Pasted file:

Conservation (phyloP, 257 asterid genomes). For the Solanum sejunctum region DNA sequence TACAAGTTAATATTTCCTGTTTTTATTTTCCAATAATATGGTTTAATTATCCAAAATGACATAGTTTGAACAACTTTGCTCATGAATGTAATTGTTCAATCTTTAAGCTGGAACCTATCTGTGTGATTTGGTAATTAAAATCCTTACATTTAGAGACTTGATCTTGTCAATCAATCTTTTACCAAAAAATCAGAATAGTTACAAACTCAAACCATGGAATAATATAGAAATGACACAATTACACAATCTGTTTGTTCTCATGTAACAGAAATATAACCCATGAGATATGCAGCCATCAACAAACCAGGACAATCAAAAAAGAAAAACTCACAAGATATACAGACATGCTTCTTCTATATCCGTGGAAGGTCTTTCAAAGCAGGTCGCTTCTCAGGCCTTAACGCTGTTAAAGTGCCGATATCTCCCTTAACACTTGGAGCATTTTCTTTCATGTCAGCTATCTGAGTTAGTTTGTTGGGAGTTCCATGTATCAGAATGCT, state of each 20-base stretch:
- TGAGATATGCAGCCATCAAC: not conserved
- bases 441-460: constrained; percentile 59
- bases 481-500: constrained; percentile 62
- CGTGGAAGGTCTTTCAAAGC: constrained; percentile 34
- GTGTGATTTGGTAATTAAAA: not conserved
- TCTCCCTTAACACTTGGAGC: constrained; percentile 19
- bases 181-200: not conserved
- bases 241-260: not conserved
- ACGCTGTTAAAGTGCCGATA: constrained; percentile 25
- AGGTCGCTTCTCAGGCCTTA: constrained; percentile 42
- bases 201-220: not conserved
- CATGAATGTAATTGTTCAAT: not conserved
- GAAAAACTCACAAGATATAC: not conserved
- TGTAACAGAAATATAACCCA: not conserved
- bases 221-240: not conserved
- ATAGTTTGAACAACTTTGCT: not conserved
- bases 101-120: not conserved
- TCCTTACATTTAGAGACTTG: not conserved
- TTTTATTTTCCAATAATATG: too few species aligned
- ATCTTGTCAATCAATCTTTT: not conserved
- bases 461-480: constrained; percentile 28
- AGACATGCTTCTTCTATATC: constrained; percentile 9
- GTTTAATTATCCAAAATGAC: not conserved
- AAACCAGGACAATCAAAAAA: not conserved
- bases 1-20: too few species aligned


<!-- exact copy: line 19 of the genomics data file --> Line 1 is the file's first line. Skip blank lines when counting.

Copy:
- TCCTTACATTTAGAGACTTG: not conserved